Why ED's move to get Interpol arrest warrant on Vijay Mallya may be futile

After Britain declined India's request to deport Vijay Mallya, ED has now sought an Interpol arrest warrant against the liquor baron to make him join investigations in connection with a money laundering probe case.

Officials said the Enforcement Directorate (ED) has written to CBI to obtain a Red Corder Notice (RCN) against Mallya from the global police body. CBI acts as the nodal office for execution of Interpol warrants in India.

Vijay Mallya. Reuters

Vijay Mallya. Reuters

An RCN is issued "to seek the location and arrest of wanted persons with a view to extradition or similar lawful action" in a criminal case probe.


Once the said notice is issued, the Interpol seeks to arrest the person concerned in any part of the world and notifies that country to take his or her custody for further action at their end.

However, there are doubts whether this will indeed be of any help for the ED. According to a report in The Indian Express, experts are of the opinion that it may not be easy for the ED to extradite Mallya by issuing an RCN. For one, issuing such a notice is in itself a time-consuming process, they told the newspaper citing Lalit Modi's case.

Secondly, Mallya still appeal against the notice with Interpol, in which case the agency will have to hear out the business man before issuing the notice, the report says.

Moreover, extraditing from the UK is difficult because Mallya can still go to court there against any such move.

The agency has been wanting to make Mallya join investigations "in person" in the over Rs 900 crore IDBI loan fraud case in which it registered a criminal case under the Prevention of Money Laundering Act (PMLA) early this year.

It has virtually exhausted most of the legal options to make Mallya join the probe including issuance of a non-bailable warrant against him from a Mumbai court based on which it made the requests for the revocation of his passport and subsequent deportation bid to bring back the businessman from the UK.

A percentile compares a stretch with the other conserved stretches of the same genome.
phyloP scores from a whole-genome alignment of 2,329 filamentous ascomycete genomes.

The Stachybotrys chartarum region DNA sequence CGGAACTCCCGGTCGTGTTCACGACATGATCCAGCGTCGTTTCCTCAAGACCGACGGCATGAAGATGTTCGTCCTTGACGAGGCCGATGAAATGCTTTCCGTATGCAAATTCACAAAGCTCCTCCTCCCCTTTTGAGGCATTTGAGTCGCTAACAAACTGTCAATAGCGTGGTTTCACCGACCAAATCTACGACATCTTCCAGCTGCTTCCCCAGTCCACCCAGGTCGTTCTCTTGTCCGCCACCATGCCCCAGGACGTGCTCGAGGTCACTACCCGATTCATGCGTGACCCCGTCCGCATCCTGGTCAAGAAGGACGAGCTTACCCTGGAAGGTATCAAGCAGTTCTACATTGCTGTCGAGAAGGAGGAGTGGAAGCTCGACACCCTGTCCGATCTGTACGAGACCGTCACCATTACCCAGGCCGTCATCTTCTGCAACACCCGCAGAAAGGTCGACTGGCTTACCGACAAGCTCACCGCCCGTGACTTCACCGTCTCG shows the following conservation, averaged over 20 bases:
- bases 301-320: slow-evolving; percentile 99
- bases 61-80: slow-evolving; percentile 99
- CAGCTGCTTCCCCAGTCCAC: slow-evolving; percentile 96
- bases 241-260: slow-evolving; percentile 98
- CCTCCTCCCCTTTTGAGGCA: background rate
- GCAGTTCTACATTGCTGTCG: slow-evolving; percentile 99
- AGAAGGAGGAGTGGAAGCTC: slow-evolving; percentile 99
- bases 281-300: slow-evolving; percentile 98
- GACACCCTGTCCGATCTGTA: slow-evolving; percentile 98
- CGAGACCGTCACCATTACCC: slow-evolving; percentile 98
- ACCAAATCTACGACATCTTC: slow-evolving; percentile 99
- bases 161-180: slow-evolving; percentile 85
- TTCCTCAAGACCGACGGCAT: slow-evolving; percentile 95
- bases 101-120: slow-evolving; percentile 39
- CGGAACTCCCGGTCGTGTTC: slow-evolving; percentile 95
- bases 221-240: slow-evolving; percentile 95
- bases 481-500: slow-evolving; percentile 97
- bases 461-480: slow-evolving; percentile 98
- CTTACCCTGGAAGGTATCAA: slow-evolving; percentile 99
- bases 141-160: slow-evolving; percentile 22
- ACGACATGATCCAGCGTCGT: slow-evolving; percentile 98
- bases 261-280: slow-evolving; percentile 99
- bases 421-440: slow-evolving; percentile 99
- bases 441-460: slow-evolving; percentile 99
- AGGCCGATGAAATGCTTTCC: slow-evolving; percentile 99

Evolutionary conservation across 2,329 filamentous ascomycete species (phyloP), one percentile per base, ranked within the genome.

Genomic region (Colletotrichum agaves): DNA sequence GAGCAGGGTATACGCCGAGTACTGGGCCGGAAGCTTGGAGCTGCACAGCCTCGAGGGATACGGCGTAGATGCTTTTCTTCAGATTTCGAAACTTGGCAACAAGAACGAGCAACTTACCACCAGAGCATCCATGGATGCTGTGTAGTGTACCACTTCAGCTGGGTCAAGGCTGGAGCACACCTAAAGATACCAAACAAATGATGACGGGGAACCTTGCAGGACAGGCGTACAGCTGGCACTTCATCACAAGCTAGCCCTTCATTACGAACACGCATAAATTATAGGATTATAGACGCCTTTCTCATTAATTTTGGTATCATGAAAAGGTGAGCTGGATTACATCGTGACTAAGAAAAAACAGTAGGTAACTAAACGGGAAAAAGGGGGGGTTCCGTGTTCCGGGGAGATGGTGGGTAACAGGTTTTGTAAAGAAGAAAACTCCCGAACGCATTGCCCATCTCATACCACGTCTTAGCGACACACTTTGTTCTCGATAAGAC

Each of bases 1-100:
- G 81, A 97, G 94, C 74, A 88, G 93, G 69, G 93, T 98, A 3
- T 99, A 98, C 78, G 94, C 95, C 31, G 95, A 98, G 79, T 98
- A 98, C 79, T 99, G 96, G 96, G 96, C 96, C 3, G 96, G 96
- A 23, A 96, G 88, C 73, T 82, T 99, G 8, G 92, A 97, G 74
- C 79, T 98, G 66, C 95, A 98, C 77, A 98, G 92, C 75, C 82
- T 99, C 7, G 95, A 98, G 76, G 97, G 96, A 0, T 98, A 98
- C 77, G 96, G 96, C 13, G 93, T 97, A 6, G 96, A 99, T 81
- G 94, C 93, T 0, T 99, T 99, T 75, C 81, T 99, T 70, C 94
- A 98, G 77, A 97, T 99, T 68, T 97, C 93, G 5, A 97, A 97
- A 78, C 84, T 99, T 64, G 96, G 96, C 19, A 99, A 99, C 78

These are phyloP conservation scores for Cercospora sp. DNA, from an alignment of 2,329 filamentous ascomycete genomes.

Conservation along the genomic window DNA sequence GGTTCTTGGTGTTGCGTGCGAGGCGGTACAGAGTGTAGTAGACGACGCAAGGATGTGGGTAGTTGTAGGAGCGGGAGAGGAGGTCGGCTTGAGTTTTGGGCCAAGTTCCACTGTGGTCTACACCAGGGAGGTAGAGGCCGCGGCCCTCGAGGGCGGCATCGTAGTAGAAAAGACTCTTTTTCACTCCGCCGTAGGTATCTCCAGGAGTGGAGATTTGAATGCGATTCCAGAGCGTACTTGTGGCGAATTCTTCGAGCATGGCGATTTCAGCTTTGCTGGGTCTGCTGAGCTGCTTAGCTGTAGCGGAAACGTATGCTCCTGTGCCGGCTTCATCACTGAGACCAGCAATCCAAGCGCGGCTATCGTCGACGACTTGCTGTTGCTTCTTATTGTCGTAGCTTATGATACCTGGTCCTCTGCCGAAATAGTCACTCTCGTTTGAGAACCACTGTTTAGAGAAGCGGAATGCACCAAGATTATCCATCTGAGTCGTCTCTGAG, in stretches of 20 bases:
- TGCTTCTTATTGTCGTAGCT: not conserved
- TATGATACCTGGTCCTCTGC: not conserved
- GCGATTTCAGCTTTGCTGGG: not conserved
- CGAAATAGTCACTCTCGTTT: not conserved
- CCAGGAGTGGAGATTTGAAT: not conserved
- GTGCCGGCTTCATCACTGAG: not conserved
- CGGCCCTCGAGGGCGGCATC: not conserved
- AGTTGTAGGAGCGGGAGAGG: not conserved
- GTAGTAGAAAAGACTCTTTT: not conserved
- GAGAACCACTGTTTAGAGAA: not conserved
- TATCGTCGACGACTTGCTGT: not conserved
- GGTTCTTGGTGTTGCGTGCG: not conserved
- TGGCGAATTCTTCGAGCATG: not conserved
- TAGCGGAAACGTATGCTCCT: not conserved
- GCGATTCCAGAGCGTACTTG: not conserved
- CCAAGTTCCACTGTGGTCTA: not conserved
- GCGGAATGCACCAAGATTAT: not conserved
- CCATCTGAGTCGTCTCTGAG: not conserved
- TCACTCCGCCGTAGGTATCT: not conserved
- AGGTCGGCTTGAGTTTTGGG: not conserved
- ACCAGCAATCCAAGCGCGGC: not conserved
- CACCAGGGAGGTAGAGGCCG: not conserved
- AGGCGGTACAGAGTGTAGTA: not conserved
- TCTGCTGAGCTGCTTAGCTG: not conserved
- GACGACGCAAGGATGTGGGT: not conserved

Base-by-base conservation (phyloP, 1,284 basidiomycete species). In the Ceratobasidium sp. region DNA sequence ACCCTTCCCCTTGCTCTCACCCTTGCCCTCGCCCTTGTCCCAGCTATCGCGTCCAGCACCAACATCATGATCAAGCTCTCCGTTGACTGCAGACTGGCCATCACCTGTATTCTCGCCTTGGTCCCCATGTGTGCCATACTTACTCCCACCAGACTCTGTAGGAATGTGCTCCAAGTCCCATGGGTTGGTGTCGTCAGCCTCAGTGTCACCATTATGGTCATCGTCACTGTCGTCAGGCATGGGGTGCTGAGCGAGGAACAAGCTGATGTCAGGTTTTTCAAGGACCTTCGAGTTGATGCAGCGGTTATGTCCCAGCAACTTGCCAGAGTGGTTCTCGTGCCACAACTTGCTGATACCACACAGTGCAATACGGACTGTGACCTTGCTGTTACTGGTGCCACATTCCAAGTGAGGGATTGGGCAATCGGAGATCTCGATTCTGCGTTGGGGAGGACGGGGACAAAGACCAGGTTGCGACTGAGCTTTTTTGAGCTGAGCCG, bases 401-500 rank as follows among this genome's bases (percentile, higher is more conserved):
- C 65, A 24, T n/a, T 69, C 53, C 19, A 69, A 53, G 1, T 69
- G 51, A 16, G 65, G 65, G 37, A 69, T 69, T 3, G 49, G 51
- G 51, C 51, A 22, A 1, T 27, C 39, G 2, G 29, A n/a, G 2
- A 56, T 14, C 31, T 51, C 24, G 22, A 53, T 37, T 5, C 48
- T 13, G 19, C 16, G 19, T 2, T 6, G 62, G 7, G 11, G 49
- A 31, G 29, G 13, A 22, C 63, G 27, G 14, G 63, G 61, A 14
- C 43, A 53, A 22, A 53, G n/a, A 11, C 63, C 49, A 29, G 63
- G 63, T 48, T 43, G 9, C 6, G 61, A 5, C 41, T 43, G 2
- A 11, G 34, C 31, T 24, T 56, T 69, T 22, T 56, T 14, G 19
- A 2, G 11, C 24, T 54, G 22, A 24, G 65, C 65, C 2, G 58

However, Britain has made it clear that Mallya cannot be deported and asked India to seek his extradition instead.

The British government said it acknowledges "the seriousness of allegations" against Mallya and was "keen to assist" the Indian government in this case.

ED is also mulling attaching domestic assets and shares worth about Rs 9,000 crore owned by Mallya in this case.

Finance Minister Arun Jaitley had on Wednesday said in Parliament that India will now have to initiate extradition process after a charge sheet is filed to bring back the embattled tycoon to face money laundering charges as well as recovery of the Rs 9,400 crore of loans to his defunct Kingfisher Airlines.

Cancellation of passport "does not result in automatic deportation, that is the stand taken by UK," Jaitley had said.


Published Date: May 13, 2016 10:06 am | Updated Date: May 13, 2016 10:06 am



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